For the first time since at least 2012, the sale price of U.S. commercial real estate declined in the first quarter, year over year, according to a review of sales data by Moody’s Analytics.
Property prices ticked down 1 percent, led by multifamily housing and office buildings.
“Lots more price declines are coming,” Mark Zandi, Moody’s chief economist, said in comments quoted by Bloomberg.
Banks are in the crosshairs as those prices slide.
Of the $3.6 trillion in commercial real estate loans open at the end of last year, banks were holding at least $2.1 trillion, or about 60 percent of the loans. The figures exclude farm and residential properties.
About $700 billion of those loans were taken against office buildings and downtown retail properties.
Small and regional banks have particularly large portfolios of those loans, according to this month’s financial stability report from the U.S. Federal Reserve. Smaller banks made more than $500 billion of those loans, Fed data shows.
“The magnitude of a correction in property values could be sizable and could lead to credit losses” among banks, the report warned.
“We’re looking quite carefully at commercial real estate risks,” Michael Barr, the Fed’s vice-chair in charge of supervising banks, testified to Congress on 23 May.
“Regional and community banks currently account for a disproportionately large share of office real estate lending,” Bloomberg economist Stuart Paul said in a statement.
“Further consolidation of the banking industry may prove to be the solution that allows the banking industry to work out problem loans,” he noted.
However, many landlords still have a cash reserve built up as commercial property prices and values grew steadily through 2019.
“Delinquencies and defaults will rise, but I don’t think we’ll see a lot of forced sales,” Zandi said.
He expects prices to droop by another 10 percent, but if the U.S. falls into a recession, the losses could be much higher. “We’re on a razor’s edge,” he added.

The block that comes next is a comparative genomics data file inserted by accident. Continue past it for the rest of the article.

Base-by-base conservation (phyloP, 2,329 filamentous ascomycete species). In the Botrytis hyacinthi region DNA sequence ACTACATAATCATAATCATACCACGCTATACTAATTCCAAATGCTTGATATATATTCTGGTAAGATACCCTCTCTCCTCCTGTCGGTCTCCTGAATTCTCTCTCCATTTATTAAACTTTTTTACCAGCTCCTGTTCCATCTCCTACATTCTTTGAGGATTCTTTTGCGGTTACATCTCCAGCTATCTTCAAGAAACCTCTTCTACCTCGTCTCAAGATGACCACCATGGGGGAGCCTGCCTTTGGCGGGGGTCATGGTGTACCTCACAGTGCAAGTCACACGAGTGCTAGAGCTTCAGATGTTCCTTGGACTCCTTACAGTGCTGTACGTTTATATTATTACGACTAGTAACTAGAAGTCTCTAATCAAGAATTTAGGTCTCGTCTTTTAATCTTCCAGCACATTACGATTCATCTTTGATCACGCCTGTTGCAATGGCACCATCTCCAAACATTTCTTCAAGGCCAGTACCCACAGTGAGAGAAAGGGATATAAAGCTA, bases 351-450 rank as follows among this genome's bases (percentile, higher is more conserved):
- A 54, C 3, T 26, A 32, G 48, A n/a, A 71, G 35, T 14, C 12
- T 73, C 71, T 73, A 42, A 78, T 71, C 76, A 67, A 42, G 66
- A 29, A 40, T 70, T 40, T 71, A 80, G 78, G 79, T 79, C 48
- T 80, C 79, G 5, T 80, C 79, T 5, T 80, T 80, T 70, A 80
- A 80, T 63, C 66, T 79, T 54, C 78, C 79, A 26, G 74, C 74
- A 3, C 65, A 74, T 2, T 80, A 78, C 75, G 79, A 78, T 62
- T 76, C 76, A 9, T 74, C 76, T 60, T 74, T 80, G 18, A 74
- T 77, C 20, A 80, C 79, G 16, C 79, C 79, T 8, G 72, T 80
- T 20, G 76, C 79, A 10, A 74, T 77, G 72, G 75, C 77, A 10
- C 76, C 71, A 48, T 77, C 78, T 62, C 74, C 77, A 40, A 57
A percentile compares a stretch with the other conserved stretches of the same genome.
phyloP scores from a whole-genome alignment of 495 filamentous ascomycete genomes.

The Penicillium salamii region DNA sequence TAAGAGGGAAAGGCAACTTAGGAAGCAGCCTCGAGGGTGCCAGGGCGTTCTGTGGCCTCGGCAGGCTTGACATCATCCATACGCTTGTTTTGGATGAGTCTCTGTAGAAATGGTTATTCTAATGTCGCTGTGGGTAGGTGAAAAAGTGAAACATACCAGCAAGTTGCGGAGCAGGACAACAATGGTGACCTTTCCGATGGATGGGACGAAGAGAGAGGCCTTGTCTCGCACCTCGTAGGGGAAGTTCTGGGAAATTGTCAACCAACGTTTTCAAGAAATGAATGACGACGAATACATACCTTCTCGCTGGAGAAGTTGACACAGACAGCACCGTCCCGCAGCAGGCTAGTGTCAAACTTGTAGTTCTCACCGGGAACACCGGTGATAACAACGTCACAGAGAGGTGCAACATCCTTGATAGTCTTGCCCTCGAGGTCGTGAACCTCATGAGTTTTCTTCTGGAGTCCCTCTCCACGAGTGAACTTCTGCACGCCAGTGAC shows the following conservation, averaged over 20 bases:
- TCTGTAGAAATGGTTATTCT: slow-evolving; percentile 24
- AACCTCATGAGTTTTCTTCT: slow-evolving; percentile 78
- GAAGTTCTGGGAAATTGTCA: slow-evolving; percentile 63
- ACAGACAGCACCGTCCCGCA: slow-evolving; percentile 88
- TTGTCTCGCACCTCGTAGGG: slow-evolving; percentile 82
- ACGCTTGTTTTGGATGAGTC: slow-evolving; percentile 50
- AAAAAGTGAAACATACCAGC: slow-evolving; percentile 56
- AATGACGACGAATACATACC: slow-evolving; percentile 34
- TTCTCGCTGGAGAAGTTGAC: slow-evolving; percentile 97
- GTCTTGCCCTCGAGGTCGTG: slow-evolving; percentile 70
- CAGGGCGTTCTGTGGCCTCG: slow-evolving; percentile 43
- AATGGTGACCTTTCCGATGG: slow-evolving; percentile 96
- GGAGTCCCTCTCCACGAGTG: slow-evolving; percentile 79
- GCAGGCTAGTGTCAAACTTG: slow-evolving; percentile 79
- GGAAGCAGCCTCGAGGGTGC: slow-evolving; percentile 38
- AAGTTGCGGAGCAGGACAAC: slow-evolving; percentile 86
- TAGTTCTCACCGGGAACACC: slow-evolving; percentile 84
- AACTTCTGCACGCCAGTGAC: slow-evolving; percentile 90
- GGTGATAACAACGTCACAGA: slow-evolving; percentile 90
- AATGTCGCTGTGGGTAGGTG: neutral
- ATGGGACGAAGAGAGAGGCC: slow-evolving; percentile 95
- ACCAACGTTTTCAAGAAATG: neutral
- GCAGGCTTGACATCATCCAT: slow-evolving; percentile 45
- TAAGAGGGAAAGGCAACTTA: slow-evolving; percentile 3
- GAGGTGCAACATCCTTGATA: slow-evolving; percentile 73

TREND FORECAST: The permanent shift to remote work has shuttered thousands of downtown restaurants, shops, and service businesses in city centers, as we correctly predicted at the beginning the COVID War, and has forced landlords to cut rents and offer free months and other amenities to attract tenants. See:
● “THE NEW LIFE OF LOCKDOWN” (19 May 2020)
● “REMOTE WORK = COMMERCIAL BUST” (2 Jun 2020)
● “SLIDING VALUE OF OFFICE SPACE HITS URBAN CENTERS” (11 Aug 2020)
● “WORK FROM HOME, CITY REAL ESTATE DOWN” (20 Oct 2020)
● “OFFICE WORKERS STAY HOME” (8 Dec 2020)
● “RETURN TO OFFICES POSTPONED: COMMERCIAL REAL ESTATE BUST?” (14 Sep 2021)
● “WORKERS STAYING HOME, COMMERCIAL REAL ESTATE DISASTER LOOMING” (19 Oct 2021)
● “COVID WAR KEEPING WORKERS OUT OF THE OFFICE” (16 Nov 2021)
● “NYC BUSINESSES: BYE, BYE NYC” (16 Nov 2021)
TREND FORECAST: The danger to banks is yet another repercussion of the Office Building Bust, one of our Top 2023 Trends, which was created by the shift to remote work during the COVID War.
JPMorgan Chase, Wells Fargo, and other major banks have warned that $1.5 trillion in commercial real estate loans are coming due before 2026.
And as we have long forecast with higher interest rates and lower occupancy, the risk is growing that large numbers of property owners might be unable to repay their loans.
More than two-thirds of loans on commercial real estate are held by small and regional banks.
The crumbling commercial real estate market in cities comes at a time when banks expect regulators to require them to keep more cash on hand—hard to do if banks have a large number of loans that stop making payments.
As a result, more small banks will be forced to offer themselves up for sale to larger institutions, rendering the culture of “community banking” extinct in a growing number of locales.
Also, when the office building calamity becomes reality, more banks will crash and so too will Wall Street.